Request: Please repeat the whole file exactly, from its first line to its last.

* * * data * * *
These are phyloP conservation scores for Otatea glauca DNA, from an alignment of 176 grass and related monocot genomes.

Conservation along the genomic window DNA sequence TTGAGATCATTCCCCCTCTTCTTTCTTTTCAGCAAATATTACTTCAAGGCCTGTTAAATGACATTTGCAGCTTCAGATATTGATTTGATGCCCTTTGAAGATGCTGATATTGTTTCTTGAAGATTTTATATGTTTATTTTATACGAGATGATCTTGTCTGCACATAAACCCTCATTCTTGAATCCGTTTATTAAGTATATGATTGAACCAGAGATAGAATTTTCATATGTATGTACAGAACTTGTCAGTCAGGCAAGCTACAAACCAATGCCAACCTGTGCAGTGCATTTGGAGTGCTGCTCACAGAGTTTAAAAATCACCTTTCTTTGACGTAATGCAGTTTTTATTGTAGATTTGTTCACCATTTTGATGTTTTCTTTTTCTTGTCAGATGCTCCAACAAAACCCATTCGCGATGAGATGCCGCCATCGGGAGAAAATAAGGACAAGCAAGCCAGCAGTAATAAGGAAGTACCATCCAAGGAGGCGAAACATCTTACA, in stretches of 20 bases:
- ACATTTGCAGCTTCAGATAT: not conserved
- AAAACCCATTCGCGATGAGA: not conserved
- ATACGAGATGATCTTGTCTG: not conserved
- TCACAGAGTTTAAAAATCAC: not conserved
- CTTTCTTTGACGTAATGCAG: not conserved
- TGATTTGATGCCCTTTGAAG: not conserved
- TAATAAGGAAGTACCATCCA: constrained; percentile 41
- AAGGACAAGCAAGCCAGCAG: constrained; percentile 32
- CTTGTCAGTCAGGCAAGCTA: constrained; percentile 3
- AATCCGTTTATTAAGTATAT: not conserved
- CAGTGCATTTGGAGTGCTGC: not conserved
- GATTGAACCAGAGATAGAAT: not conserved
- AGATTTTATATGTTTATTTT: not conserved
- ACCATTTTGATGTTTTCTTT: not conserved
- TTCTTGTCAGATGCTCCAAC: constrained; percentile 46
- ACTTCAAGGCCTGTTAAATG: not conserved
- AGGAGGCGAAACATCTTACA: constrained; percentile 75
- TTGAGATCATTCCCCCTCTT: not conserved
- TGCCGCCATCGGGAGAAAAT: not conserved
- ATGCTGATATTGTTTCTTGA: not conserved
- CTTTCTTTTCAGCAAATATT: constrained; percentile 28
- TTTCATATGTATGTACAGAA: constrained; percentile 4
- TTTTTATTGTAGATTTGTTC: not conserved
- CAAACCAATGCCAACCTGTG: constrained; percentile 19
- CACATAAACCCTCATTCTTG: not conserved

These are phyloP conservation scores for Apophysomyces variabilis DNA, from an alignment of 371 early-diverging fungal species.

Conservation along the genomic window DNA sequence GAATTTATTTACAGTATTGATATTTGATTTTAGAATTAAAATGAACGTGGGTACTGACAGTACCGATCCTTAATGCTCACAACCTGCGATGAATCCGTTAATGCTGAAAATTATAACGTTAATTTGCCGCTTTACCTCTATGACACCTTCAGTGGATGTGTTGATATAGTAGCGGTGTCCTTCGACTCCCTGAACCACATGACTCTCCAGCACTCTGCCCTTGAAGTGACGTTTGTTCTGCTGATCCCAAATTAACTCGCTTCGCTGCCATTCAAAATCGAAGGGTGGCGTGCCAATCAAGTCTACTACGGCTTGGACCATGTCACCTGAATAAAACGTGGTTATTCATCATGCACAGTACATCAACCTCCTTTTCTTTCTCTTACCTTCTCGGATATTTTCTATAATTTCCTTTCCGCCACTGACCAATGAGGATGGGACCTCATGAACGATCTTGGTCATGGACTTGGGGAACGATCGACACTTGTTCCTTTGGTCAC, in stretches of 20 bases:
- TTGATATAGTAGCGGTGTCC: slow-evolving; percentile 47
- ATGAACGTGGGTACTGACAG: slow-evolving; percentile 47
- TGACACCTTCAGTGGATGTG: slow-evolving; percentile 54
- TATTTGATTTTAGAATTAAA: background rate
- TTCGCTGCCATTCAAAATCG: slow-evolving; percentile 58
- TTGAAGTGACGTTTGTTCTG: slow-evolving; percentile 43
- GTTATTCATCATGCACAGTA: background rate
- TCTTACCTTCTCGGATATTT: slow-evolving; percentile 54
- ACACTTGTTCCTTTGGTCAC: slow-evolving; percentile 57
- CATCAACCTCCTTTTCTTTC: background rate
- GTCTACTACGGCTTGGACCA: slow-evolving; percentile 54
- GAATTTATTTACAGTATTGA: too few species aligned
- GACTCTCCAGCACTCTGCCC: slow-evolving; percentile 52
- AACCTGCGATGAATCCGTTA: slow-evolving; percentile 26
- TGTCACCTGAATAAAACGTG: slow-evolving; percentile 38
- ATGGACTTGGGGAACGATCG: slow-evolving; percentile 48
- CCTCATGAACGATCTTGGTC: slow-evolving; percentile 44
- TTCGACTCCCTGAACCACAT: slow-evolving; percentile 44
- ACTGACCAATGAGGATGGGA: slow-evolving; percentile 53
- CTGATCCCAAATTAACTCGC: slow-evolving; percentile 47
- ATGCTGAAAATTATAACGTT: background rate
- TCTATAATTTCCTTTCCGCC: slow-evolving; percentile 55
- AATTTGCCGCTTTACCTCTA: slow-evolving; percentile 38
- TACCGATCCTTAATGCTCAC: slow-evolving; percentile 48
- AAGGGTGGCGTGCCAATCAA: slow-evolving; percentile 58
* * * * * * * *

These are phyloP conservation scores for Otatea glauca DNA, from an alignment of 176 grass and related monocot genomes.

Conservation along the genomic window DNA sequence TTGAGATCATTCCCCCTCTTCTTTCTTTTCAGCAAATATTACTTCAAGGCCTGTTAAATGACATTTGCAGCTTCAGATATTGATTTGATGCCCTTTGAAGATGCTGATATTGTTTCTTGAAGATTTTATATGTTTATTTTATACGAGATGATCTTGTCTGCACATAAACCCTCATTCTTGAATCCGTTTATTAAGTATATGATTGAACCAGAGATAGAATTTTCATATGTATGTACAGAACTTGTCAGTCAGGCAAGCTACAAACCAATGCCAACCTGTGCAGTGCATTTGGAGTGCTGCTCACAGAGTTTAAAAATCACCTTTCTTTGACGTAATGCAGTTTTTATTGTAGATTTGTTCACCATTTTGATGTTTTCTTTTTCTTGTCAGATGCTCCAACAAAACCCATTCGCGATGAGATGCCGCCATCGGGAGAAAATAAGGACAAGCAAGCCAGCAGTAATAAGGAAGTACCATCCAAGGAGGCGAAACATCTTACA, in stretches of 20 bases:
- ACATTTGCAGCTTCAGATAT: not conserved
- AAAACCCATTCGCGATGAGA: not conserved
- ATACGAGATGATCTTGTCTG: not conserved
- TCACAGAGTTTAAAAATCAC: not conserved
- CTTTCTTTGACGTAATGCAG: not conserved
- TGATTTGATGCCCTTTGAAG: not conserved
- TAATAAGGAAGTACCATCCA: constrained; percentile 41
- AAGGACAAGCAAGCCAGCAG: constrained; percentile 32
- CTTGTCAGTCAGGCAAGCTA: constrained; percentile 3
- AATCCGTTTATTAAGTATAT: not conserved
- CAGTGCATTTGGAGTGCTGC: not conserved
- GATTGAACCAGAGATAGAAT: not conserved
- AGATTTTATATGTTTATTTT: not conserved
- ACCATTTTGATGTTTTCTTT: not conserved
- TTCTTGTCAGATGCTCCAAC: constrained; percentile 46
- ACTTCAAGGCCTGTTAAATG: not conserved
- AGGAGGCGAAACATCTTACA: constrained; percentile 75
- TTGAGATCATTCCCCCTCTT: not conserved
- TGCCGCCATCGGGAGAAAAT: not conserved
- ATGCTGATATTGTTTCTTGA: not conserved
- CTTTCTTTTCAGCAAATATT: constrained; percentile 28
- TTTCATATGTATGTACAGAA: constrained; percentile 4
- TTTTTATTGTAGATTTGTTC: not conserved
- CAAACCAATGCCAACCTGTG: constrained; percentile 19
- CACATAAACCCTCATTCTTG: not conserved

These are phyloP conservation scores for Apophysomyces variabilis DNA, from an alignment of 371 early-diverging fungal species.

Conservation along the genomic window DNA sequence GAATTTATTTACAGTATTGATATTTGATTTTAGAATTAAAATGAACGTGGGTACTGACAGTACCGATCCTTAATGCTCACAACCTGCGATGAATCCGTTAATGCTGAAAATTATAACGTTAATTTGCCGCTTTACCTCTATGACACCTTCAGTGGATGTGTTGATATAGTAGCGGTGTCCTTCGACTCCCTGAACCACATGACTCTCCAGCACTCTGCCCTTGAAGTGACGTTTGTTCTGCTGATCCCAAATTAACTCGCTTCGCTGCCATTCAAAATCGAAGGGTGGCGTGCCAATCAAGTCTACTACGGCTTGGACCATGTCACCTGAATAAAACGTGGTTATTCATCATGCACAGTACATCAACCTCCTTTTCTTTCTCTTACCTTCTCGGATATTTTCTATAATTTCCTTTCCGCCACTGACCAATGAGGATGGGACCTCATGAACGATCTTGGTCATGGACTTGGGGAACGATCGACACTTGTTCCTTTGGTCAC, in stretches of 20 bases:
- TTGATATAGTAGCGGTGTCC: slow-evolving; percentile 47
- ATGAACGTGGGTACTGACAG: slow-evolving; percentile 47
- TGACACCTTCAGTGGATGTG: slow-evolving; percentile 54
- TATTTGATTTTAGAATTAAA: background rate
- TTCGCTGCCATTCAAAATCG: slow-evolving; percentile 58
- TTGAAGTGACGTTTGTTCTG: slow-evolving; percentile 43
- GTTATTCATCATGCACAGTA: background rate
- TCTTACCTTCTCGGATATTT: slow-evolving; percentile 54
- ACACTTGTTCCTTTGGTCAC: slow-evolving; percentile 57
- CATCAACCTCCTTTTCTTTC: background rate
- GTCTACTACGGCTTGGACCA: slow-evolving; percentile 54
- GAATTTATTTACAGTATTGA: too few species aligned
- GACTCTCCAGCACTCTGCCC: slow-evolving; percentile 52
- AACCTGCGATGAATCCGTTA: slow-evolving; percentile 26
- TGTCACCTGAATAAAACGTG: slow-evolving; percentile 38
- ATGGACTTGGGGAACGATCG: slow-evolving; percentile 48
- CCTCATGAACGATCTTGGTC: slow-evolving; percentile 44
- TTCGACTCCCTGAACCACAT: slow-evolving; percentile 44
- ACTGACCAATGAGGATGGGA: slow-evolving; percentile 53
- CTGATCCCAAATTAACTCGC: slow-evolving; percentile 47
- ATGCTGAAAATTATAACGTT: background rate
- TCTATAATTTCCTTTCCGCC: slow-evolving; percentile 55
- AATTTGCCGCTTTACCTCTA: slow-evolving; percentile 38
- TACCGATCCTTAATGCTCAC: slow-evolving; percentile 48
- AAGGGTGGCGTGCCAATCAA: slow-evolving; percentile 58